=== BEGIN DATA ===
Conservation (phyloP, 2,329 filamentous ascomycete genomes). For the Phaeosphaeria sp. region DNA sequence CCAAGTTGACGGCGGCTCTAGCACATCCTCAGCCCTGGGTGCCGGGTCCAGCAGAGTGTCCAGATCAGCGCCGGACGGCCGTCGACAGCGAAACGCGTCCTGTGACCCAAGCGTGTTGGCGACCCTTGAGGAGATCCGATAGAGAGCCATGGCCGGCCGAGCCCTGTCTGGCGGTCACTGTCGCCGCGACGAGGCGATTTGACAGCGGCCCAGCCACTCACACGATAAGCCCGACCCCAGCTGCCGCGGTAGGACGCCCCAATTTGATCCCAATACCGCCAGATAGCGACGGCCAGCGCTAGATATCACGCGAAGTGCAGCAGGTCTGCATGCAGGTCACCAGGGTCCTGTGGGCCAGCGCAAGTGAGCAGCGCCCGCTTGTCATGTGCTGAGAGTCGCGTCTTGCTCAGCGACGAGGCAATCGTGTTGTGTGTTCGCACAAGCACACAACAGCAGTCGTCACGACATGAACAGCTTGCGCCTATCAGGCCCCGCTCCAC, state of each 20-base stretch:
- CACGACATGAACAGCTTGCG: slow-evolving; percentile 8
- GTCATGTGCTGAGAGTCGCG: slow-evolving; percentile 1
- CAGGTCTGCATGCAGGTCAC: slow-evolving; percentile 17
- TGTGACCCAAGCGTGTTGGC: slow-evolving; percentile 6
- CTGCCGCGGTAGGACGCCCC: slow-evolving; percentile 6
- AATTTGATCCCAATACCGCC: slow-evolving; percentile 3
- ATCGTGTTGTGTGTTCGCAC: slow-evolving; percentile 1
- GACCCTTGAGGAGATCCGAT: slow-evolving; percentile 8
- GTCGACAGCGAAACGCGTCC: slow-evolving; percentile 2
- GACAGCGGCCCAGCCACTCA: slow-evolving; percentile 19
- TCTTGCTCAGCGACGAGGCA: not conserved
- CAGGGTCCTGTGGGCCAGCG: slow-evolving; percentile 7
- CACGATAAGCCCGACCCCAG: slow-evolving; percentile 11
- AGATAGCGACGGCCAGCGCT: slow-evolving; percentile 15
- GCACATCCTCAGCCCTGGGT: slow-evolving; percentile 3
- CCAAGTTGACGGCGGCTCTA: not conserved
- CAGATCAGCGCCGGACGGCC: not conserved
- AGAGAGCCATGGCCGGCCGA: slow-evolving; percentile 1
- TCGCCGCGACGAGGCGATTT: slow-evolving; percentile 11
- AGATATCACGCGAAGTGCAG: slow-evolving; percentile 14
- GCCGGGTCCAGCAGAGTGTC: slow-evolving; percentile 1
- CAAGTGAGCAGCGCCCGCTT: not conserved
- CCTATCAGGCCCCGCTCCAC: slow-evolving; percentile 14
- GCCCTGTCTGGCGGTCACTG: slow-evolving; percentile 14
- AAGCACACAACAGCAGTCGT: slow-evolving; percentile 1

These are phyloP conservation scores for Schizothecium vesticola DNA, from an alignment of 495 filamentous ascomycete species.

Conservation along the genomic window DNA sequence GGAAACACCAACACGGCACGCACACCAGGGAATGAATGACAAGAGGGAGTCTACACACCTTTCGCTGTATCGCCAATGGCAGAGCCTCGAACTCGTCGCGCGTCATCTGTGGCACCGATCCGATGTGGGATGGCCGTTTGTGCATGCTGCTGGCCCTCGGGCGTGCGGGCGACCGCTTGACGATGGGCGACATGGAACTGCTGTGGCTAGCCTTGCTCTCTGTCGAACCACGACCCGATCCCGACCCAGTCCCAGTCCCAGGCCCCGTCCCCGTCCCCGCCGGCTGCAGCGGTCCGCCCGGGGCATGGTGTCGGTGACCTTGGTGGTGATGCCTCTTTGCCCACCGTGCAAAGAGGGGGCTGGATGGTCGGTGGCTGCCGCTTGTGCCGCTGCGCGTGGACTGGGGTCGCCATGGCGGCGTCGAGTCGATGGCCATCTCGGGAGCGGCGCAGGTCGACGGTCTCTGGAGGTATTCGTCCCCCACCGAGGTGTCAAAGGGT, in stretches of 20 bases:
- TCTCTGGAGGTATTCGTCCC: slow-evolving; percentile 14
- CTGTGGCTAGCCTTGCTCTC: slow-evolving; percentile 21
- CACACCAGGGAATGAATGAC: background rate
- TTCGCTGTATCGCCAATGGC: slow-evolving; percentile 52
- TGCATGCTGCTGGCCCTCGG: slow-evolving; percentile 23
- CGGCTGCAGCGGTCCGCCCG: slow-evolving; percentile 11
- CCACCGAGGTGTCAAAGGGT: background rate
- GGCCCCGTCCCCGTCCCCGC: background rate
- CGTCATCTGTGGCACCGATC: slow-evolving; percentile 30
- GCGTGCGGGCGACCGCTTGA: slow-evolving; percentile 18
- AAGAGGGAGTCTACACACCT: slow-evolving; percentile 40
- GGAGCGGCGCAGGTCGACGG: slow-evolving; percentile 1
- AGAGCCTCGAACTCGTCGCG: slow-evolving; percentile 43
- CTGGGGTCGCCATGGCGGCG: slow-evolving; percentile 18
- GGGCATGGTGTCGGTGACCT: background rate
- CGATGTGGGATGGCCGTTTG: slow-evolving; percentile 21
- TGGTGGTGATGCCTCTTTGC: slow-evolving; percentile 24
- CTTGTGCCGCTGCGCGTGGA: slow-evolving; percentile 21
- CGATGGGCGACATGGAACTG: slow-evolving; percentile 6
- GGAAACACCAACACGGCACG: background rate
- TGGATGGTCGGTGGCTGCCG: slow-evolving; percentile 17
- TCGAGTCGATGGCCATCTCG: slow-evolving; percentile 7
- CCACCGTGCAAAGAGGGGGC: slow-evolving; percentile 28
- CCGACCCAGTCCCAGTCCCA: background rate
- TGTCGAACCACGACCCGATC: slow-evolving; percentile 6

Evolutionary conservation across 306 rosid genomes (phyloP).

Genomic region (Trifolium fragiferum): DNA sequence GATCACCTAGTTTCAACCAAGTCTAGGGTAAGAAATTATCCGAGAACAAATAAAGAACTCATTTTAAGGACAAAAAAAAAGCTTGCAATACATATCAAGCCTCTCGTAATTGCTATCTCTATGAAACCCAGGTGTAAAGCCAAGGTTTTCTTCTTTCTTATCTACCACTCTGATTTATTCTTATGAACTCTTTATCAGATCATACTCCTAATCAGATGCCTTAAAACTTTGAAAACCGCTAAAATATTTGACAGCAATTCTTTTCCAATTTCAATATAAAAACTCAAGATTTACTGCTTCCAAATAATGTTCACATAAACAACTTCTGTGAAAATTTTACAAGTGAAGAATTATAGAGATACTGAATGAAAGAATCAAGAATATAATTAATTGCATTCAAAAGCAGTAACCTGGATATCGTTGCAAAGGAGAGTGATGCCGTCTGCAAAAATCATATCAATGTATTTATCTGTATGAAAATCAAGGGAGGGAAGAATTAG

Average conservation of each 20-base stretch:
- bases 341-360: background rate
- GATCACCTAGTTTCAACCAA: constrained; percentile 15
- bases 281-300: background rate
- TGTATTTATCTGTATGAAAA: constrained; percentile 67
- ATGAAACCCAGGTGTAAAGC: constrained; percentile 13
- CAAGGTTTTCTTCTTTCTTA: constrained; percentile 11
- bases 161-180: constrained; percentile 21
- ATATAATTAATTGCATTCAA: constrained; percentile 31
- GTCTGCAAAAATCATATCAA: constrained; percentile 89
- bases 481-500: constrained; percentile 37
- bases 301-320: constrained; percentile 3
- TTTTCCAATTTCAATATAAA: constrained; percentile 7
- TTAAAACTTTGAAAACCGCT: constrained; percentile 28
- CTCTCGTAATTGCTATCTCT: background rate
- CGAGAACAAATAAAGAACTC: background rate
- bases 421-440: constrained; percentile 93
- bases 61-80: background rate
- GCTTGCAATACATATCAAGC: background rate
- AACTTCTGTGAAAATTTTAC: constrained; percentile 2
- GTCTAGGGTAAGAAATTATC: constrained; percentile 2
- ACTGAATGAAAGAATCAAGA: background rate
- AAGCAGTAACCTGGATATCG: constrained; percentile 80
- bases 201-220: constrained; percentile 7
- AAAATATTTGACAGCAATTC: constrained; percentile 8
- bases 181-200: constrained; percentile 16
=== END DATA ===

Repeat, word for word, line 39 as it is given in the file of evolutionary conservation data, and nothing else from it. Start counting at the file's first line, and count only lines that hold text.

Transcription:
- AAGAGGGAGTCTACACACCT: slow-evolving; percentile 40